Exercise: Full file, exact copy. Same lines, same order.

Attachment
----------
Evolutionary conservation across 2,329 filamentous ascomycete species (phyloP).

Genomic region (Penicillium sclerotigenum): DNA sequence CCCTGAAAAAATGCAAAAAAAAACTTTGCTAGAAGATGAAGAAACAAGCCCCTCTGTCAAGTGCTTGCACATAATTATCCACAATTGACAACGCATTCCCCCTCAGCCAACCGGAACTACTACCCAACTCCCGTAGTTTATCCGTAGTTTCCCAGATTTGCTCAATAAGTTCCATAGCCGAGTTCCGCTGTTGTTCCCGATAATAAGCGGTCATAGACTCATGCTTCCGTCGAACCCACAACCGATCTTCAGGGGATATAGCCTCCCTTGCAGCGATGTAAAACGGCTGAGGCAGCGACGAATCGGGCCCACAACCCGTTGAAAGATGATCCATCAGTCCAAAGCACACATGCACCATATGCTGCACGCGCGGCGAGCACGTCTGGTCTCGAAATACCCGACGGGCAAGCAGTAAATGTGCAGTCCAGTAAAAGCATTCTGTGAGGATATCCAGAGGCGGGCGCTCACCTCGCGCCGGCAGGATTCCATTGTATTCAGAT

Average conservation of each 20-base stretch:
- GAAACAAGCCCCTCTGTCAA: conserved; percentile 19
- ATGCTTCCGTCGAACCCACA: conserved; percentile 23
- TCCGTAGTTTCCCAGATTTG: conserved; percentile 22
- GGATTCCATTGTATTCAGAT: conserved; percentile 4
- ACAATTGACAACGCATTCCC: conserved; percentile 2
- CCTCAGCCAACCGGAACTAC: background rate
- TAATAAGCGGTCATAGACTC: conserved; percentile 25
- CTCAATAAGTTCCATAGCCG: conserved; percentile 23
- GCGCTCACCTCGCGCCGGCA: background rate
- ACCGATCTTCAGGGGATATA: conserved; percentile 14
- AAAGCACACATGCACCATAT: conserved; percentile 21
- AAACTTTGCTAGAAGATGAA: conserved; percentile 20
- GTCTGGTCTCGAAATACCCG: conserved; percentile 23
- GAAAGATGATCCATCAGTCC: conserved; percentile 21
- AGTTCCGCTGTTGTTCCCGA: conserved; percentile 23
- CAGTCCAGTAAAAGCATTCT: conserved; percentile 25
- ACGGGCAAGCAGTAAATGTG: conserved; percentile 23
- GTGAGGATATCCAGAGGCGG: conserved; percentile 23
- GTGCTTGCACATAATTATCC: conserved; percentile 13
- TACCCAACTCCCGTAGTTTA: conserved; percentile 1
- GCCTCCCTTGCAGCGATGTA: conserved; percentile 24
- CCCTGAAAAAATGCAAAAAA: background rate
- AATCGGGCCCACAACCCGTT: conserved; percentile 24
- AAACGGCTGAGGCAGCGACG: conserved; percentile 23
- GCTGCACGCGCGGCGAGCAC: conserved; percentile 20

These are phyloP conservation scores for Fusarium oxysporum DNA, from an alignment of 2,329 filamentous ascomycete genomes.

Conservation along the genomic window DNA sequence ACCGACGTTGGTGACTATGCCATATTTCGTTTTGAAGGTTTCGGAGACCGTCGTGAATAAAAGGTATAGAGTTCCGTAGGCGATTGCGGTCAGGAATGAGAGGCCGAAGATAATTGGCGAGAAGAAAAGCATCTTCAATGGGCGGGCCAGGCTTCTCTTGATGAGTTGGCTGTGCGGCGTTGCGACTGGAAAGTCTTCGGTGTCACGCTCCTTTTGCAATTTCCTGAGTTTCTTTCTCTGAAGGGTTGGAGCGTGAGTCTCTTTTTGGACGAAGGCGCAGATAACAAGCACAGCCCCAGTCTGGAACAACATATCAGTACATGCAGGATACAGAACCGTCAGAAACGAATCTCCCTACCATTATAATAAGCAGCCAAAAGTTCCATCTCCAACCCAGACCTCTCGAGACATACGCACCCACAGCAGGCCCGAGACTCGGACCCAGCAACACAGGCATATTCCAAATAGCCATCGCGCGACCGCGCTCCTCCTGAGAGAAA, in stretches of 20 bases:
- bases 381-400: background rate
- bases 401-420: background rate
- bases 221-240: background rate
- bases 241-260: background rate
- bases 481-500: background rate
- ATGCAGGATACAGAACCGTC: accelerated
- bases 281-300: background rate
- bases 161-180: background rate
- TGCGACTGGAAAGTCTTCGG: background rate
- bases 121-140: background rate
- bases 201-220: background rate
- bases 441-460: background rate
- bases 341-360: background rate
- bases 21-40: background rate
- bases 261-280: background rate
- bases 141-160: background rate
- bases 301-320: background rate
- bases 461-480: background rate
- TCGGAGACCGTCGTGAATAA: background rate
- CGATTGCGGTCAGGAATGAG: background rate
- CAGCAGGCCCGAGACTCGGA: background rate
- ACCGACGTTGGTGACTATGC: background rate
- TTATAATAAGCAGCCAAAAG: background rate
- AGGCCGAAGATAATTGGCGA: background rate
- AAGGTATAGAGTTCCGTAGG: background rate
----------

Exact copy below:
Evolutionary conservation across 2,329 filamentous ascomycete species (phyloP).

Genomic region (Penicillium sclerotigenum): DNA sequence CCCTGAAAAAATGCAAAAAAAAACTTTGCTAGAAGATGAAGAAACAAGCCCCTCTGTCAAGTGCTTGCACATAATTATCCACAATTGACAACGCATTCCCCCTCAGCCAACCGGAACTACTACCCAACTCCCGTAGTTTATCCGTAGTTTCCCAGATTTGCTCAATAAGTTCCATAGCCGAGTTCCGCTGTTGTTCCCGATAATAAGCGGTCATAGACTCATGCTTCCGTCGAACCCACAACCGATCTTCAGGGGATATAGCCTCCCTTGCAGCGATGTAAAACGGCTGAGGCAGCGACGAATCGGGCCCACAACCCGTTGAAAGATGATCCATCAGTCCAAAGCACACATGCACCATATGCTGCACGCGCGGCGAGCACGTCTGGTCTCGAAATACCCGACGGGCAAGCAGTAAATGTGCAGTCCAGTAAAAGCATTCTGTGAGGATATCCAGAGGCGGGCGCTCACCTCGCGCCGGCAGGATTCCATTGTATTCAGAT

Average conservation of each 20-base stretch:
- GAAACAAGCCCCTCTGTCAA: conserved; percentile 19
- ATGCTTCCGTCGAACCCACA: conserved; percentile 23
- TCCGTAGTTTCCCAGATTTG: conserved; percentile 22
- GGATTCCATTGTATTCAGAT: conserved; percentile 4
- ACAATTGACAACGCATTCCC: conserved; percentile 2
- CCTCAGCCAACCGGAACTAC: background rate
- TAATAAGCGGTCATAGACTC: conserved; percentile 25
- CTCAATAAGTTCCATAGCCG: conserved; percentile 23
- GCGCTCACCTCGCGCCGGCA: background rate
- ACCGATCTTCAGGGGATATA: conserved; percentile 14
- AAAGCACACATGCACCATAT: conserved; percentile 21
- AAACTTTGCTAGAAGATGAA: conserved; percentile 20
- GTCTGGTCTCGAAATACCCG: conserved; percentile 23
- GAAAGATGATCCATCAGTCC: conserved; percentile 21
- AGTTCCGCTGTTGTTCCCGA: conserved; percentile 23
- CAGTCCAGTAAAAGCATTCT: conserved; percentile 25
- ACGGGCAAGCAGTAAATGTG: conserved; percentile 23
- GTGAGGATATCCAGAGGCGG: conserved; percentile 23
- GTGCTTGCACATAATTATCC: conserved; percentile 13
- TACCCAACTCCCGTAGTTTA: conserved; percentile 1
- GCCTCCCTTGCAGCGATGTA: conserved; percentile 24
- CCCTGAAAAAATGCAAAAAA: background rate
- AATCGGGCCCACAACCCGTT: conserved; percentile 24
- AAACGGCTGAGGCAGCGACG: conserved; percentile 23
- GCTGCACGCGCGGCGAGCAC: conserved; percentile 20

These are phyloP conservation scores for Fusarium oxysporum DNA, from an alignment of 2,329 filamentous ascomycete genomes.

Conservation along the genomic window DNA sequence ACCGACGTTGGTGACTATGCCATATTTCGTTTTGAAGGTTTCGGAGACCGTCGTGAATAAAAGGTATAGAGTTCCGTAGGCGATTGCGGTCAGGAATGAGAGGCCGAAGATAATTGGCGAGAAGAAAAGCATCTTCAATGGGCGGGCCAGGCTTCTCTTGATGAGTTGGCTGTGCGGCGTTGCGACTGGAAAGTCTTCGGTGTCACGCTCCTTTTGCAATTTCCTGAGTTTCTTTCTCTGAAGGGTTGGAGCGTGAGTCTCTTTTTGGACGAAGGCGCAGATAACAAGCACAGCCCCAGTCTGGAACAACATATCAGTACATGCAGGATACAGAACCGTCAGAAACGAATCTCCCTACCATTATAATAAGCAGCCAAAAGTTCCATCTCCAACCCAGACCTCTCGAGACATACGCACCCACAGCAGGCCCGAGACTCGGACCCAGCAACACAGGCATATTCCAAATAGCCATCGCGCGACCGCGCTCCTCCTGAGAGAAA, in stretches of 20 bases:
- bases 381-400: background rate
- bases 401-420: background rate
- bases 221-240: background rate
- bases 241-260: background rate
- bases 481-500: background rate
- ATGCAGGATACAGAACCGTC: accelerated
- bases 281-300: background rate
- bases 161-180: background rate
- TGCGACTGGAAAGTCTTCGG: background rate
- bases 121-140: background rate
- bases 201-220: background rate
- bases 441-460: background rate
- bases 341-360: background rate
- bases 21-40: background rate
- bases 261-280: background rate
- bases 141-160: background rate
- bases 301-320: background rate
- bases 461-480: background rate
- TCGGAGACCGTCGTGAATAA: background rate
- CGATTGCGGTCAGGAATGAG: background rate
- CAGCAGGCCCGAGACTCGGA: background rate
- ACCGACGTTGGTGACTATGC: background rate
- TTATAATAAGCAGCCAAAAG: background rate
- AGGCCGAAGATAATTGGCGA: background rate
- AAGGTATAGAGTTCCGTAGG: background rate